• There are a lot of people, here on /. as well as elsewhere, who loftily declare that Perl, Ruby, Python, and yes, JavaScript are all "scripting" languages and thus beneath the dignity of those who use "programming" languages such as C, C++, Java, etc. It's absurd, of course, since increasingly large apps are written entirely in "scripting" languages and people who pride themselves on using "programming" languages are these days just as dependent on multiple layers of abstraction as the "scripters" are, but

    • Re:how stupid (Score:4, Insightful)

      by kc8apf (89233) <kc8apf@kc8LIONapf.net minus cat> on Thursday January 22, 2009 @09:13PM (#26568963) Homepage

      Yes because a compiled, statically-typed, procedural language (C) has everything in common with an interpreted, dynamically-typed, object-oriented language.

    • Re: (Score:3, Insightful)

      by TheDugong (701481)
      Come back to me when you have written an OS Kernel in Ruby and Perl and then I might agree with your second sentance.
    • Re: (Score:3, Informative)

      by shaitand (626655)

      'What the hell does "scripting" even mean?'

      That the language uses an interpreter rather than a compiler. This is less of an issue with the ridiculously fast processors but interpreted languages are slower than compiled languages and don't result in a stand-alone executable. For a long time many didn't even considered scripting to be real programming.

      'Perl and Ruby are the same class of language as C.'

      Not even remotely. While you can use Perl and Ruby for many applications, they are not suitable for systems

    • Re: (Score:3, Insightful)

      by MyIS (834233)

      I think that the parent was referring to the fact that:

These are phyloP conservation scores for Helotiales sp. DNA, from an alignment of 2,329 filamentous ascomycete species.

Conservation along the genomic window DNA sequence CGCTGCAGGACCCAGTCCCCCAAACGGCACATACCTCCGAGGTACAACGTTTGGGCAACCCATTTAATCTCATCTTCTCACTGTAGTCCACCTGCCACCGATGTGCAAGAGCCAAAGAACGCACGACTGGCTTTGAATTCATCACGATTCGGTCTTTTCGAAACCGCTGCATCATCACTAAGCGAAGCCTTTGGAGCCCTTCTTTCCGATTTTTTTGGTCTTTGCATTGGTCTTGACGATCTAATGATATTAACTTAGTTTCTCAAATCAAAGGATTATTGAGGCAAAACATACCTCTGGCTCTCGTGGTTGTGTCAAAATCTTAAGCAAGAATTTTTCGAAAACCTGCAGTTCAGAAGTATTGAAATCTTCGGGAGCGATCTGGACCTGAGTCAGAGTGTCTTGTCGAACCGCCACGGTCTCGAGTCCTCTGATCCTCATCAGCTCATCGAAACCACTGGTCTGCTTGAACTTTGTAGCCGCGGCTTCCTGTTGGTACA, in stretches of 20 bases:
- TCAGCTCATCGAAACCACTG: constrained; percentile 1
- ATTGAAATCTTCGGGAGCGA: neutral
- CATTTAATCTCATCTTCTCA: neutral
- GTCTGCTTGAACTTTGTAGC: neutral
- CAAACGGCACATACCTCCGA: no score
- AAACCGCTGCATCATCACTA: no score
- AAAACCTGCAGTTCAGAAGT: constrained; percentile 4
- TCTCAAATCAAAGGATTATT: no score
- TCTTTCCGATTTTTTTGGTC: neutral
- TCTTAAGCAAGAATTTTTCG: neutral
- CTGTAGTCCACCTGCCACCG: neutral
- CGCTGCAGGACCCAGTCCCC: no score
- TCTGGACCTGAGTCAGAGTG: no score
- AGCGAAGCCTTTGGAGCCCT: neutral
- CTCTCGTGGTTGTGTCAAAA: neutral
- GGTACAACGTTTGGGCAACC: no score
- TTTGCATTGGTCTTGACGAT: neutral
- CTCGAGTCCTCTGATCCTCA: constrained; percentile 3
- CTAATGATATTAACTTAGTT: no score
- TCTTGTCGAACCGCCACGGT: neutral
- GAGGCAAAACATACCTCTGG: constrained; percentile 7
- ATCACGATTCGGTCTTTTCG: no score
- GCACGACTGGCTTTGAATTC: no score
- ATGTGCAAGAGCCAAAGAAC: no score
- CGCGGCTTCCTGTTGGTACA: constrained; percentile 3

* C, Perl and Ruby are mostly used to write standalone utilities and apps
      * Javascript is used to script the high-level functionality of a browser (albeit to produce more apps too, sometimes)

      So it's not about compiled vs interpreted, or memory management models. It's about actual practical usage scenarios. And lumping Ruby and Javascript is indeed silly in that sense.

  • by nsayer (86181) * <nsayer@NosPaM.kfu.com> on Thursday January 22, 2009 @08:49PM (#26568785) Homepage

    One thing that PHB types need to be made aware of is that the level of use within open source projects does not necessarily imply usage in general. I would expect PHP to be used less to make open source projects. Rather, I would expect it to be used to build websites, which tend to be heavily customized things that don't need to be replicated across sites the same way that open source software tends to be.

    Obviously there are exceptions for things like Squirrelmail or PHPBB, but they don't invalidate my argument.

  • Survey says C dominated new '08 O.S. projects

    TO:

    Survey finds most '08 new Open source projects causing vulnerabilities for the following years.

  • by sien (35268) on Thursday January 22, 2009 @10:09PM (#26569427) Homepage

    Tiobe maintains a list [tiobe.com] that is updated every month that tells a different story.

    For January 2009, rounded; Java, 19%; C, 16%; C++, 10%; VB, 9%; PHP, 10%.

  • by Lars512 (957723) on Thursday January 22, 2009 @10:13PM (#26569461)

    ...as measured by lines of code

    (ducks)

  • by heroine (1220) on Thursday January 22, 2009 @10:43PM (#26569687) Homepage

    For C to die is like saying algebraic notation is going to die. Suspect if it wasn't for the need to eat, we would all program C & figure out ways to get the same features of our day job languages in C.

  • by Pseudonym (62607) on Friday January 23, 2009 @12:46AM (#26570601)
    What's the bet that most of the 7,000 new open source projects were GNOME bindings for "Hello World"?
  • Write in C (Score:3, Funny)

    by pauljlucas (529435) on Friday January 23, 2009 @12:55PM (#26576279) Homepage Journal
    (Sing as if you were singing "Let it Be".)

    When I find my code in tons of trouble,
    Friends and colleagues come to me,
    Speaking words of wisdom:
    Write in C.

    As the deadline fast approaches,
    And bugs are all that I can see,
    Somewhere, someone whispers:
    Write in C.

    Write in C, write in C,
    Write in C, oh, write in C.
    LOGO's dead and buried,
    Write in C.

    I used to write a lot of FORTRAN,
    For science it worked flawlessly.
    Try using it for graphics!
    Write in C.

    If you've just spent nearly 30 hours,
    Debugging some assembly,
    Soon you will be glad to
    Write in C.

    Write in C, Write in C,
    Write in C, yeah, Write in C.
    BASIC's not the answer.
    Write in C.

    Write in C, Write in C
    Write in C, oh, Write in C.
    Pascal won't quite cut it.
    Write in C.